The State of the Art: Books 2012

It's fairly easy to see movies in the same year they're released. It's more difficult (but still feasible) to keep up with a mass of television shows in the same year they're released. But when your main source of reading material is the public library, and you must take your place in a long line before you can get your hands on a popular title, it can be downright impossible to read a lot of books in the same year they're released.

Over the course of this past year, I've read 24 books (not including re-reads of favorites that I return to again and again). A two-a-month average isn't bad for a busy fellow such as myself, but only 6 of these books were published in 2012. So it makes no sense to take my top five from solely 2012 titles, because everything except one would make the list, no matter how good or bad they were. I guess I'll just have to pick my top five from everything I read this year. Let's hit it!

#1: Battle Royale - Koushun Takami

What I Said: I was a little dismayed when I picked Battle Royale up from the library, because it's thick, and with a hectic schedule, I worried that I wouldn't be able to get through it in my allotted two weeks. I tore through it in a day and a half. It's a riveting, exciting, saddening story.

#2: The Night Circus - Erin Morgenstern

What I Said: Normally, I'd find a book that back-benches its plot in service of atmospheric descriptions maddening. But in this book, delving into the enigma of the circus and its denizens is hypnotic. Like a fairground itself, you'll find yourself happy to wander off in an unexpected direction to see what mysteries you'll discover.

#3: Gone Girl - Gillian Flynn

What I Said: This story could have easily spun into contrived melodrama, but Flynn's meticulous writing makes scenes that would usually come off as ludicrous seem completely feasible. Every time we think we know which way the story is heading, it veers off into another direction.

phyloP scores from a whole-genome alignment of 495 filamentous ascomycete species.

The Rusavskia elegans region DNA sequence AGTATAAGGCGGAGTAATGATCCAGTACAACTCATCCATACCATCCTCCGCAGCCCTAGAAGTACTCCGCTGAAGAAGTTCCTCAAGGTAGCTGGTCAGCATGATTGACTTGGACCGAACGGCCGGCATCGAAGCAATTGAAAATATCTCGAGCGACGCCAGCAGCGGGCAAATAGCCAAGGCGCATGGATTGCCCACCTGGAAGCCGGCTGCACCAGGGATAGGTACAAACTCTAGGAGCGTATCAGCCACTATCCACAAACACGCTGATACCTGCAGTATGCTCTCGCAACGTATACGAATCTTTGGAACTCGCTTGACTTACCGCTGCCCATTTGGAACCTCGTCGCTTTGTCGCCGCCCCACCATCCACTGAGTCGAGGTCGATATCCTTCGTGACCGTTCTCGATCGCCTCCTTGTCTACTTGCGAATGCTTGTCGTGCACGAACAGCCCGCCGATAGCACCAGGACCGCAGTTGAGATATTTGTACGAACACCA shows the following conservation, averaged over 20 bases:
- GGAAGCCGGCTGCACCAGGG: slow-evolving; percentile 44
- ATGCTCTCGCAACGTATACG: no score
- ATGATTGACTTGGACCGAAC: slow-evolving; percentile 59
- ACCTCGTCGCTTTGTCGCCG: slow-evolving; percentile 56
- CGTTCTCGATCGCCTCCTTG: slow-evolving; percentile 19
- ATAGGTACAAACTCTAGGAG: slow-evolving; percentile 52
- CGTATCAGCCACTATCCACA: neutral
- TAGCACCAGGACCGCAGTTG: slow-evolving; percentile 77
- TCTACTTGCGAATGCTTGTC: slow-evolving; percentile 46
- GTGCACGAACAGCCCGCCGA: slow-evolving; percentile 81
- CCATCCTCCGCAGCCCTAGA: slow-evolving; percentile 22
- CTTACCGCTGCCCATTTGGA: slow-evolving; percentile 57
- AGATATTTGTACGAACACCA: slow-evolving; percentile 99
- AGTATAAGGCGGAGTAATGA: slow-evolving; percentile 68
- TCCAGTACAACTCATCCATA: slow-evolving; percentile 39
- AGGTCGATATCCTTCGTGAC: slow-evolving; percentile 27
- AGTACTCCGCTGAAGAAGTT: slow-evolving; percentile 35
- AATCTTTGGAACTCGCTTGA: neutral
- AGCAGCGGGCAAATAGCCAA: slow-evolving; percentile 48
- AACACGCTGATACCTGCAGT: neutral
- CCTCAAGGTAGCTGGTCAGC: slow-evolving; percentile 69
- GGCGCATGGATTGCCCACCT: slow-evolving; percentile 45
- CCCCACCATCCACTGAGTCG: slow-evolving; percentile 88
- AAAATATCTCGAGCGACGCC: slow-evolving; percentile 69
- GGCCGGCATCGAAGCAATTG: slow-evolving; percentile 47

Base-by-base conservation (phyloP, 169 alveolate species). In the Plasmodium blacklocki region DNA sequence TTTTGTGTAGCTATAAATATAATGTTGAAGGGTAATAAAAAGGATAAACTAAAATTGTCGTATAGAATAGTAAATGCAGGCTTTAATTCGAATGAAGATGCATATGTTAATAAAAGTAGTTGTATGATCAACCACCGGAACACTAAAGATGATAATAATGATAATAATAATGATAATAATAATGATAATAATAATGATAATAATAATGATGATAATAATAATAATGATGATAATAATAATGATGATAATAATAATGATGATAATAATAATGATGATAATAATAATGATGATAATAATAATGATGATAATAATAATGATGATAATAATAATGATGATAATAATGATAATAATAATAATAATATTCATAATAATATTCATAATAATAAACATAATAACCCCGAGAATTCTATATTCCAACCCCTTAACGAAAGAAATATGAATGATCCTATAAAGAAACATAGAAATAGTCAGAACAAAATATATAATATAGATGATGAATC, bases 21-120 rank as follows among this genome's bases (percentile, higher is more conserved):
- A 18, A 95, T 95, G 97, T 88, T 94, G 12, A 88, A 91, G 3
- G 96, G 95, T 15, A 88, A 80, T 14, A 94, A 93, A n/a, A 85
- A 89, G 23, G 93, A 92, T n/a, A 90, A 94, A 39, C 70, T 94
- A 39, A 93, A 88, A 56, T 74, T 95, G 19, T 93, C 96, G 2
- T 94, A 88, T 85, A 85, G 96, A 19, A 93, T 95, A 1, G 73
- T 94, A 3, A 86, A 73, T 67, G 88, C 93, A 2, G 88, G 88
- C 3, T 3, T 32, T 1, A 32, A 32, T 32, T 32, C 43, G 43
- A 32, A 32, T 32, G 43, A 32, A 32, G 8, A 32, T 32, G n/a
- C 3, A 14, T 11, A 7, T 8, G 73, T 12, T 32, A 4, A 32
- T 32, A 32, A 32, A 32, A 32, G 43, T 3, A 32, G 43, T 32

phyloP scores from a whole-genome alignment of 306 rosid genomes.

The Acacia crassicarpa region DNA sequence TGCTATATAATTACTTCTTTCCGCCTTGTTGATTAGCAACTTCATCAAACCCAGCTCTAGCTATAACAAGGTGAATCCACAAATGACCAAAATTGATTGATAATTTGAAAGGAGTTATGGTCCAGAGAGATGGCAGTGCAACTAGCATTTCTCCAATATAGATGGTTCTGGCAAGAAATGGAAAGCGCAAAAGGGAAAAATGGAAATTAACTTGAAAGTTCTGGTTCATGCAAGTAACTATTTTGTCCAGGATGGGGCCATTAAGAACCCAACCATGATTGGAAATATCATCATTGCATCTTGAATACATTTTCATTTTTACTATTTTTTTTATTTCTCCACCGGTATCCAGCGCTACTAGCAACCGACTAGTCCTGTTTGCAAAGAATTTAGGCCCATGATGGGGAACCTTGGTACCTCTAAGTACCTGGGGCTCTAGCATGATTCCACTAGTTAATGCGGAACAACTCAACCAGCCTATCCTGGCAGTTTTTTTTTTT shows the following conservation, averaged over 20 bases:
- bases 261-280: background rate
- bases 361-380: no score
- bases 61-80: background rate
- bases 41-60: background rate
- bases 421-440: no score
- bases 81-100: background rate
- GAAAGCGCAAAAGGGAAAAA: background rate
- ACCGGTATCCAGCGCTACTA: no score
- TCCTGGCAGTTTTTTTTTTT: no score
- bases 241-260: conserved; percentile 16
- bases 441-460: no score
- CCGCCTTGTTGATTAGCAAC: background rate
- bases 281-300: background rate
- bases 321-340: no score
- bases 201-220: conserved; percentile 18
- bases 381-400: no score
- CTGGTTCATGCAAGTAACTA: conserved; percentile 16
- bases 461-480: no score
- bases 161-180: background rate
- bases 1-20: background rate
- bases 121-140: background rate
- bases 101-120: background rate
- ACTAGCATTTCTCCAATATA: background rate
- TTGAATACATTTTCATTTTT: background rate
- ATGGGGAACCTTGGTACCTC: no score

#4: Why We Broke Up - Daniel Handler

What I Said: I generally love Daniel Handler books. Though not my favorite of his, this one is certainly in the top three. It's a series of notes from a teenage girl to her ex-boyfriend, ruminating over the dissolution of their relationship as she returns all the items that remind her of them as a couple. Each item is also given an illustration, and the total package really encapsulates the diary-like remembrances of an adolescent protagonist.

#5: Taft 2012 - Jason Heller

What I Said: Ridiculously biased cable news commentary and vicious internet sniping are ripe for satire, of course, but Heller can do that in his sleep. What's truly remarkable is that Taft 2012 achieves more than just poking fun at our often absurd media and political system. It gives us an elbow to the ribs as a reminder of what democracy is actually supposed to be about, and paints Taft as a historical figure worth learning about, rather than just writing him off as that fat, milquetoast one with the giant bathtub.

All five are highly recommended. That said, it wasn't a stellar year. Here's the full list of books I read in order of rank, with the ones published in 2012 underlined:

Battle Royale - Koushun Takami (A)
The Night Circus - Erin Morgenstern (A)